Recycled Laundry Detergent Watering Can




Introduction: Recycled Laundry Detergent Watering Can

Sometimes the best Instructables are the simplest ones. I saw this tip on Popular Mechanics list of their top tips and decided to turn it into an instructable. This is a really simple project to make and will save you some money buying watering cans, plus if you have already built a rain barrel from one of the excellent rain barrel Instructables, you will already have a good way to easily fill your homemade watering can. 

Tools needed for this Instructable:

1 empty laundry detergent bottle.
1 drill and drill bit.

Step 1: Rinse the Bottle

Rinse out your empty laundry detergent bottle thoroughly. 

Step 2: Drill Some Holes in the Bottle

Drill a bunch of holes near the top of the laundry detergent bottle. For a gentler stream of water drill smaller/less holes.

Step 3: Fill Up the Bottle With Water.

Fill your bottle with water or rain water. If you can it would be really cool to find an adapter to the top of the laundry detergent bottle that could help you attach a hose.

Step 4: Water Your Plants!

Water your thirsty plants!



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    10 Discussions

    I made one today! My bottle is a bit different but it'll work. I took off the label from the white bottle, and since it has a blue cap, I used a blue permanent marker with a gold fine-tipped one to decorate it in a Moroccan theme, so I can leave it out and it doesn't look too bad. I also sprayed a fixant on t it so the marker doesn't rub off in time. I'll get a pic up asap :-) Thanks for the idea! It was fun adn now will be useful <3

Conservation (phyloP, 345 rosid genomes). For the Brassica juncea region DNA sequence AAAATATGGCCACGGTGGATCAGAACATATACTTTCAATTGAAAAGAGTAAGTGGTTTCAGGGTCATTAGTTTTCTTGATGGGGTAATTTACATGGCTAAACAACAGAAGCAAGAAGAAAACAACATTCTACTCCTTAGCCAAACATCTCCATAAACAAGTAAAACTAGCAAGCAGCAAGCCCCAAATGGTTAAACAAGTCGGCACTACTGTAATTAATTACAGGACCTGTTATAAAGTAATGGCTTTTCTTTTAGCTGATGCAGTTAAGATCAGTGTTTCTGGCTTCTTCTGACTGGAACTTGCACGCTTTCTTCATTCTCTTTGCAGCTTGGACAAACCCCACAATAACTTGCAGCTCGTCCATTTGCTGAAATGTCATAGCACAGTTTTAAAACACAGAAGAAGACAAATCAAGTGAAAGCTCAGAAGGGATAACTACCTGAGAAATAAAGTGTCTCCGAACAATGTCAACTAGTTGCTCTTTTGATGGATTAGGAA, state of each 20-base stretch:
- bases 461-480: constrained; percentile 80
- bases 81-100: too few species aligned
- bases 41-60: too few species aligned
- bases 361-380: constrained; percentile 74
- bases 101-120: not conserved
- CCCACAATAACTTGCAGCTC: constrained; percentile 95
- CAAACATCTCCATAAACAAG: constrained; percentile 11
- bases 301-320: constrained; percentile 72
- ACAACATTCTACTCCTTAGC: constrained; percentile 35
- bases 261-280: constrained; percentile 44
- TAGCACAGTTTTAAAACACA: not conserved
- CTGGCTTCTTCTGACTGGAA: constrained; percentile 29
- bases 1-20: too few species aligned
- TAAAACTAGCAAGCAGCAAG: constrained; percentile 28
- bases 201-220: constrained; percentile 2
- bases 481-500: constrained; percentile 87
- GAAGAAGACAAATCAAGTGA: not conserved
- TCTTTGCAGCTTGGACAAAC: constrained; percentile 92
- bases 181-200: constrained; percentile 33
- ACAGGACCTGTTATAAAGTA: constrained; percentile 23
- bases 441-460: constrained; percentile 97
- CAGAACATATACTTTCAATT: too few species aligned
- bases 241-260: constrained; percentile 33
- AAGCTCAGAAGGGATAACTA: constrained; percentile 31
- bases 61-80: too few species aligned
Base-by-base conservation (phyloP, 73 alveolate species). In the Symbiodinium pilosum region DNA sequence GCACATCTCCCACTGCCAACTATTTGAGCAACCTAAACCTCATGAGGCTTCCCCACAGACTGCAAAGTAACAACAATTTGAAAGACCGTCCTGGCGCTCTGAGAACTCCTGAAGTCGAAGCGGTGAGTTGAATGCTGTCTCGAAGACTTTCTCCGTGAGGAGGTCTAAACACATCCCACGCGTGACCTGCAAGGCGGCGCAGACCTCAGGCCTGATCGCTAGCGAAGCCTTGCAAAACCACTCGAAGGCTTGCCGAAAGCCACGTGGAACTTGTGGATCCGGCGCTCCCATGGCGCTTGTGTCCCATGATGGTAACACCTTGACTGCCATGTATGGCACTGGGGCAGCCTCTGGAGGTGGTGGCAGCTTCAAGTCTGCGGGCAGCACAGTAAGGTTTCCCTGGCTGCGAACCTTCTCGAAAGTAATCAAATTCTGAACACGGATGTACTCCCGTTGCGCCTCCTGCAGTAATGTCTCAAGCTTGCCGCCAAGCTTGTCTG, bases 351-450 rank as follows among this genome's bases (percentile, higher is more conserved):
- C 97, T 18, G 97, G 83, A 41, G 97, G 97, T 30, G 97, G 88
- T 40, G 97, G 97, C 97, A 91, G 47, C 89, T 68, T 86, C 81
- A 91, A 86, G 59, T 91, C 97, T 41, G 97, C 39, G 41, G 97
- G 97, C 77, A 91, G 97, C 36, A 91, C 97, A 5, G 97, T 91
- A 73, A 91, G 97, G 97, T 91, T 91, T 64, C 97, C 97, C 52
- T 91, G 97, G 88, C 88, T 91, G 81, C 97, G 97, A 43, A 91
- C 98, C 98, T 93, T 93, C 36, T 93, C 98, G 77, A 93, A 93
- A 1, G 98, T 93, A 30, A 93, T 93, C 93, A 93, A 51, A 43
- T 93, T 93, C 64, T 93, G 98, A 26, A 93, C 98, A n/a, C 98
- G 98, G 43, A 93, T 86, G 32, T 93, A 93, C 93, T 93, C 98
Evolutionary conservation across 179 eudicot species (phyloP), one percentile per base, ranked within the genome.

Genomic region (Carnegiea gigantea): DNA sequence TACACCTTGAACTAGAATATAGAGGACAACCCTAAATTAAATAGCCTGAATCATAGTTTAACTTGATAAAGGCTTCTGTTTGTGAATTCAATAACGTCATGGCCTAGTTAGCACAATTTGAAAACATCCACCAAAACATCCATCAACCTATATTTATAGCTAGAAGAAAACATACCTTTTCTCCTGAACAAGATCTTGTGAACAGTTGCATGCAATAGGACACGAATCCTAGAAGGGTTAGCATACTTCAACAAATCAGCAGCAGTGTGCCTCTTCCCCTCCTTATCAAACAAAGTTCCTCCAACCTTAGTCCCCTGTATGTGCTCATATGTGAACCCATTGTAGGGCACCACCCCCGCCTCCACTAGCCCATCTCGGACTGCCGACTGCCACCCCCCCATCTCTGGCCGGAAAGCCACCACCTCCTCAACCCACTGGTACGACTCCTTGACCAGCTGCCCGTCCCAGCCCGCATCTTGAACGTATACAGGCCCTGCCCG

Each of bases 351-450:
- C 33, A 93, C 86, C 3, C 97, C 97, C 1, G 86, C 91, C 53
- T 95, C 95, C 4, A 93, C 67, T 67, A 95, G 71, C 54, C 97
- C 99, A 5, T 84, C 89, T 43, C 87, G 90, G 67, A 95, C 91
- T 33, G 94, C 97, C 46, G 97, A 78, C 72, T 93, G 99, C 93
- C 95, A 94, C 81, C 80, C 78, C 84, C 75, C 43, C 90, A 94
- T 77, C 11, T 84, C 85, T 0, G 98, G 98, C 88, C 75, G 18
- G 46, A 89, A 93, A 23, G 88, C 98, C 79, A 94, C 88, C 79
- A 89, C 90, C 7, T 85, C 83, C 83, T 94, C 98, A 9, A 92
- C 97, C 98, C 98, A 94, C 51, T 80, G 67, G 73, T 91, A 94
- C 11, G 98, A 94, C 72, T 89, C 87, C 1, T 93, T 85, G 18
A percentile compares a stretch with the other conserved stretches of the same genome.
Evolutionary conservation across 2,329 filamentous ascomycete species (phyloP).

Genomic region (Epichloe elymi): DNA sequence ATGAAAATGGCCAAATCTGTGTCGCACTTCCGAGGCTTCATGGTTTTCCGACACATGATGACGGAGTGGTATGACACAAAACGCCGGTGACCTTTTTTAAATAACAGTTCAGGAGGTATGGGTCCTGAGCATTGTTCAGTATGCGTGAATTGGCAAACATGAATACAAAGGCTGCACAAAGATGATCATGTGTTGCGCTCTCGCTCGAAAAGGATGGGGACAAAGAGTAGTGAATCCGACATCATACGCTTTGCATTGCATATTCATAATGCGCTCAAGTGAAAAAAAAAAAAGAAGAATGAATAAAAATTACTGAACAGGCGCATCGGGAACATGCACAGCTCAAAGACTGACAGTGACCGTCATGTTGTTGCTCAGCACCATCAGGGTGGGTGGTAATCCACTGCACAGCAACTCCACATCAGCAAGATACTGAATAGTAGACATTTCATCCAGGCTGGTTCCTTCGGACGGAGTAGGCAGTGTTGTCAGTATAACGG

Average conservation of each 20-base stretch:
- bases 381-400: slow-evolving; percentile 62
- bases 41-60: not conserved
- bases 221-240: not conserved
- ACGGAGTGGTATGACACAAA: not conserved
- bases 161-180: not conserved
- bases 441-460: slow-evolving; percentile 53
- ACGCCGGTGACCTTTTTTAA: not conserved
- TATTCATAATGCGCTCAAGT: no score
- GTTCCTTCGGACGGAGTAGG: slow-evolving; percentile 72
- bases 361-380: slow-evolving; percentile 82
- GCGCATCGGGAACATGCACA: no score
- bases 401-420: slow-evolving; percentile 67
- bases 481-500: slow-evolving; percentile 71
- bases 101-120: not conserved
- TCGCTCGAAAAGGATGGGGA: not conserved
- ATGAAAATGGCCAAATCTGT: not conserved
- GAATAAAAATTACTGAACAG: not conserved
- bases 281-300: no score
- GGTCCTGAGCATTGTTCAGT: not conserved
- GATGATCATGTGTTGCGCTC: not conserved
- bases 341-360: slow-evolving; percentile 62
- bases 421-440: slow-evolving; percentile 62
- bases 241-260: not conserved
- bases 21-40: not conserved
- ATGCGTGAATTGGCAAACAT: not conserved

1 reply

    Awesome! I am really looking forward to seeing yours, it sounds like it looks really good with the Moroccan theme. I keep mine hidden away in the shed but if I can make it look nice maybe I would consider leaving it out.

    As I was messing about with a nearly empty soap container (why husband stuck it on the top of the freezer escapes me, but there it was), I pushed the button that releases the valve to dispense soap and thought it might be possible to remove the plunger in the valve and put a piece of hose in the valve if you needed to spot water or treat a plant (like if you took one of these containers and used it for applying fish fertilizer or compost tea or something).

    Tossing in some vinegar at the tail end of the rinsing process and slooshing it around well will speed the removal of the soap.

    3 replies

    Vinegar will create a problem when directly mixed with bleach, but the container being recycled here is a soap container, not a bleach container. Common household 5-7% vinegar, used at the *end* of the rinsing process, will help remove the last of the soap residue in the container.

    Good tip! I should have noted in the Instructable that it took multiple rinses of hot water to get totally clean and that I soaked it overnight.